I'm rooting for Jony Ive to make iOS 8 the best version ever, while controlling my expectations. Ive's a brilliant designer, but iOS is obviously more than interface "design", and even if it was only about design, so far some usability/design elements leave a lot to be desired. For example, have you ever counted how many times you have to touch your phone in the messages app to call to the person you are currently texting? It's too many. Since iOS 7 mostly implements visual changes as opposed to code base changes, it is puzzlingly that it is not as solid as iOS 6. I think I would qualify as a 'power user'; I use iOS heavily, daily, often for productivity. I've noticed a few chinks in its armor, and I'm hoping/expecting iOS 8, to be as stable as iOS 6. This seems like a fair expectation - maybe bring back Scott Forstall from swimming in his Scrooge McDuck money bin. Maybe have us, the Apple consumer apologize to him for Maps? Ok, that may be wee bit much.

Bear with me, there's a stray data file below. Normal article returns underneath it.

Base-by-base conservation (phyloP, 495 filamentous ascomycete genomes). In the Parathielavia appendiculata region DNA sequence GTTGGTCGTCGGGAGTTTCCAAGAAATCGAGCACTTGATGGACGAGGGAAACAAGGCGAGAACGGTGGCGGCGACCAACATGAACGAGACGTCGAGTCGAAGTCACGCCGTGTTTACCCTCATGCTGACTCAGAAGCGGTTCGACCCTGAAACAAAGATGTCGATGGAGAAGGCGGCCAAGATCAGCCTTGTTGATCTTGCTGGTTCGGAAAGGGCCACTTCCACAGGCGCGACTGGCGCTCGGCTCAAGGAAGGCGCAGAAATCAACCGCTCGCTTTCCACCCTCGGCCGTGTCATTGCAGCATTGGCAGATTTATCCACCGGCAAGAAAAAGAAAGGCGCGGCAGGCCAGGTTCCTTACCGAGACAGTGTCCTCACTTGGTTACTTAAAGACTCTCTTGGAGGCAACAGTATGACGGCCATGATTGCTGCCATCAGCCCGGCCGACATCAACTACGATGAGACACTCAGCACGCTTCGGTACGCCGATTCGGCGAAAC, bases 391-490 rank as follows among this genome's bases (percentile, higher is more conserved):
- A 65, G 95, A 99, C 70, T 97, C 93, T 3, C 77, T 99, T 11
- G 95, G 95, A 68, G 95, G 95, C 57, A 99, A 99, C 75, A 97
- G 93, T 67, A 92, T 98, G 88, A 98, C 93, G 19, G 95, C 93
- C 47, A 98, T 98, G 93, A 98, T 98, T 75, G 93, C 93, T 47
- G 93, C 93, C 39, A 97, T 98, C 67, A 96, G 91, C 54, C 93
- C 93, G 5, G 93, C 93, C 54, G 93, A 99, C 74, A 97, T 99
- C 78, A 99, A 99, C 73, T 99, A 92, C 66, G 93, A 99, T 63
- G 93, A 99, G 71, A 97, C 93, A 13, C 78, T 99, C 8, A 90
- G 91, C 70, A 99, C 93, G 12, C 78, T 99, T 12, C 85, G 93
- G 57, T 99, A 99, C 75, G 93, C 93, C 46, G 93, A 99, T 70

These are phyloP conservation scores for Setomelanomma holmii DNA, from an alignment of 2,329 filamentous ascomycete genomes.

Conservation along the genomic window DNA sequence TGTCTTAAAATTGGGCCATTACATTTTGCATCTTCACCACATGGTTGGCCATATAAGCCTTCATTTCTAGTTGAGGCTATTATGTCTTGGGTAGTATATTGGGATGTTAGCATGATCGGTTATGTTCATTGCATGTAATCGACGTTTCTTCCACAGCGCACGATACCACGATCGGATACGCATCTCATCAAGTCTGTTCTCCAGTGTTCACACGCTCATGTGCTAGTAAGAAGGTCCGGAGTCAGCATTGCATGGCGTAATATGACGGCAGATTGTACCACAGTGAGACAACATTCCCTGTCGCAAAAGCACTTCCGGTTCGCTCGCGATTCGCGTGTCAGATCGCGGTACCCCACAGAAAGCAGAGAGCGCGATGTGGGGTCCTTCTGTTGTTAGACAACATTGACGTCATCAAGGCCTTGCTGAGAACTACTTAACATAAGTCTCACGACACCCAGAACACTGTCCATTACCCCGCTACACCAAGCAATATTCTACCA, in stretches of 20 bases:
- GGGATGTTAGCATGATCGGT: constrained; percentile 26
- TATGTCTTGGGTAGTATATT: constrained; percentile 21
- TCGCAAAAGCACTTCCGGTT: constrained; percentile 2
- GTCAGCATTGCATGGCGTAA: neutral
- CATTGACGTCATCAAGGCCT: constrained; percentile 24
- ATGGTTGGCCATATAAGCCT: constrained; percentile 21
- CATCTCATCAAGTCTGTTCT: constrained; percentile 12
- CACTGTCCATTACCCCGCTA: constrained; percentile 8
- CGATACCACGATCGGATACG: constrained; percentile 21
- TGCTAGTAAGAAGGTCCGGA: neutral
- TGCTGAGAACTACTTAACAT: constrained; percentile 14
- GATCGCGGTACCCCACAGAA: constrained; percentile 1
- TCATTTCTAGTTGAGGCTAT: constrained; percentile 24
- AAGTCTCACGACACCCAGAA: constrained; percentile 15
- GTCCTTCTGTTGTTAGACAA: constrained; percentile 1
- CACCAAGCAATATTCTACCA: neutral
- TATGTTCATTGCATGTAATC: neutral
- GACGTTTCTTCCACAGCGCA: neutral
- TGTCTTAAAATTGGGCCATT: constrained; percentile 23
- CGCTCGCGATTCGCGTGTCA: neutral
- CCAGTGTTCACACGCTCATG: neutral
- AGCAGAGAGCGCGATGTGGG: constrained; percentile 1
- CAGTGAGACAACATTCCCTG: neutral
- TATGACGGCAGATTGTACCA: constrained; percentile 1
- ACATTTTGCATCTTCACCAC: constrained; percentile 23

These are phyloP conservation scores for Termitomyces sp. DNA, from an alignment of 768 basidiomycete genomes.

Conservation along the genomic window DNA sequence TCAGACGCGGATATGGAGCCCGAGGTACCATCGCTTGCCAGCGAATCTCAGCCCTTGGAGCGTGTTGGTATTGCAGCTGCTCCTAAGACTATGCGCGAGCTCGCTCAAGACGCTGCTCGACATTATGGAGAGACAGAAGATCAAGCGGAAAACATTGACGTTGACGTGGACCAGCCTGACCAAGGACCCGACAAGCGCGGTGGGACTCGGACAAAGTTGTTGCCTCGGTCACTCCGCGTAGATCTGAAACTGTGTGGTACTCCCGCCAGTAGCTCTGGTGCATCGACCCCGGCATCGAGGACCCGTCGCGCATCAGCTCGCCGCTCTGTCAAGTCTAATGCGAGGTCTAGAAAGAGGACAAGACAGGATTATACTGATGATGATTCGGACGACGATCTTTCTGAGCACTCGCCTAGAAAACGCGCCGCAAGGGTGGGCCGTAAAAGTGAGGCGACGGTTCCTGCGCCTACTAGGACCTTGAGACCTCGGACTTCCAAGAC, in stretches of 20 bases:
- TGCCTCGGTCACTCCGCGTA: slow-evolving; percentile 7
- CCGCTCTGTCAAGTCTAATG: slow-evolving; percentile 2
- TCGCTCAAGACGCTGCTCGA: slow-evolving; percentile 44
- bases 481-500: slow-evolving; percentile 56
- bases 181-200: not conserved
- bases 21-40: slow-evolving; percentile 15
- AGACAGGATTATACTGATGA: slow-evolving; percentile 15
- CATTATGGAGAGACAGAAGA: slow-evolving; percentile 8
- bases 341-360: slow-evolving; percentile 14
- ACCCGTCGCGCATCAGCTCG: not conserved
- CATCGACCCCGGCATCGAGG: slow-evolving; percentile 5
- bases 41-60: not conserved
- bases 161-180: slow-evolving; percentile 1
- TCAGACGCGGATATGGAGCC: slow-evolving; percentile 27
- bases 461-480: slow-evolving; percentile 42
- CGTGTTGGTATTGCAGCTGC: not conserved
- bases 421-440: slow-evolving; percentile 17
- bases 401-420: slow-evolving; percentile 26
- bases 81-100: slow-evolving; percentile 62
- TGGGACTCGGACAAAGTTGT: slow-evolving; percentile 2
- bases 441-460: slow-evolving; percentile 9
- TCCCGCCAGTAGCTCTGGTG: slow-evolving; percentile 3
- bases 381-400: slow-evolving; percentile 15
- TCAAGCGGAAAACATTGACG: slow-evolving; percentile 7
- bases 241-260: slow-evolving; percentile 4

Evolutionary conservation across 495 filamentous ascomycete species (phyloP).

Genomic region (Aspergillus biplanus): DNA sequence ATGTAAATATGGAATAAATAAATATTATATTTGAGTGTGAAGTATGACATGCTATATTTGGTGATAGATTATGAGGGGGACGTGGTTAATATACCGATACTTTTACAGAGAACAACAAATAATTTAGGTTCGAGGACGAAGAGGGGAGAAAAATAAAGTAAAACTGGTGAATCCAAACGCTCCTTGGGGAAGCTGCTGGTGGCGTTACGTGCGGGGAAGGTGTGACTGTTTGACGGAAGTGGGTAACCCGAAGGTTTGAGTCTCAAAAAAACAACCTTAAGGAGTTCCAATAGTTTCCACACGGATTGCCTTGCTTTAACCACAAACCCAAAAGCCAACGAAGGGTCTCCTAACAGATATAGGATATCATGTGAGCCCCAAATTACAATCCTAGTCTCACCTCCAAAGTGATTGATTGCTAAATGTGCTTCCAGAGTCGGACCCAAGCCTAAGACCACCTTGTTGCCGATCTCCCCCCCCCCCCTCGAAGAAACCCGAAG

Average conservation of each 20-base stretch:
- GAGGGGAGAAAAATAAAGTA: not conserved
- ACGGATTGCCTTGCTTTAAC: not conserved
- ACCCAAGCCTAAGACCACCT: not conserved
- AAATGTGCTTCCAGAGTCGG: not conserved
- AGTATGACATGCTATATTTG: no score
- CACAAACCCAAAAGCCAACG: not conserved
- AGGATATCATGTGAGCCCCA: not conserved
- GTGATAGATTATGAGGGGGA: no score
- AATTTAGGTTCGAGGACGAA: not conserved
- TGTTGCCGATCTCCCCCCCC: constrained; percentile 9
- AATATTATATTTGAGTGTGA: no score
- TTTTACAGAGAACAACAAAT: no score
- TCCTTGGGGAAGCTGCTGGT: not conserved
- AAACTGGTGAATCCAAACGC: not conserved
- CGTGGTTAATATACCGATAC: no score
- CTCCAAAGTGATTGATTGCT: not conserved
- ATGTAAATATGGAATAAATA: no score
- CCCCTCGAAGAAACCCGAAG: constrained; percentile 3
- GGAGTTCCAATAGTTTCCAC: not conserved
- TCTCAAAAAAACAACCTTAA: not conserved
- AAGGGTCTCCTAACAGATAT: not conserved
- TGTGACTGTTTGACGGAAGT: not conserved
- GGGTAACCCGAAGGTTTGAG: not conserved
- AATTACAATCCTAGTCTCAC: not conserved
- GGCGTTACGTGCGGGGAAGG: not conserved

The point is, we can't all always get along, and agitation can be a good thing. In law school my study group often prepared for the more brutal exams by arguing almost to blows about some arcane legal theory. Our final product (in-class exams, briefs etc.) was all the better for it, and our grades often reflected that it was well worth the animosity. I rant to simply say that iOS has little room for error. Google's Kit Kat is really good... even if the edible chocolate candy product isn't.
SILICON & CAMERA
Currently, Apple has a 64-bit desktop class processor shoehorned into iPhone 5s and iPad Air. It would be great if next iteration was even more of a power-sipper (perhaps a 20nm move from the current 28nm). However, I'm not concerned with an increase in CPU performance - the iPhone 5S and iPad Air fly. Similarly, 2Gb of LPDDR4 RAM would be nice, but my iPhone 5 is still pretty smooth. Needless to say, I'm just not worried about specs when it comes to Apple's phones. No current generation iPhone has been a slouch compared to its competition - quite the opposite. I’m convinced that many Android fanboys who point purely to tech specs as a reason to shirk the iPhone, would stop doing so if they used a current generation iPhone for a day. They would at least move to other (perhaps more legitimate) reasons to avoid the iPhone.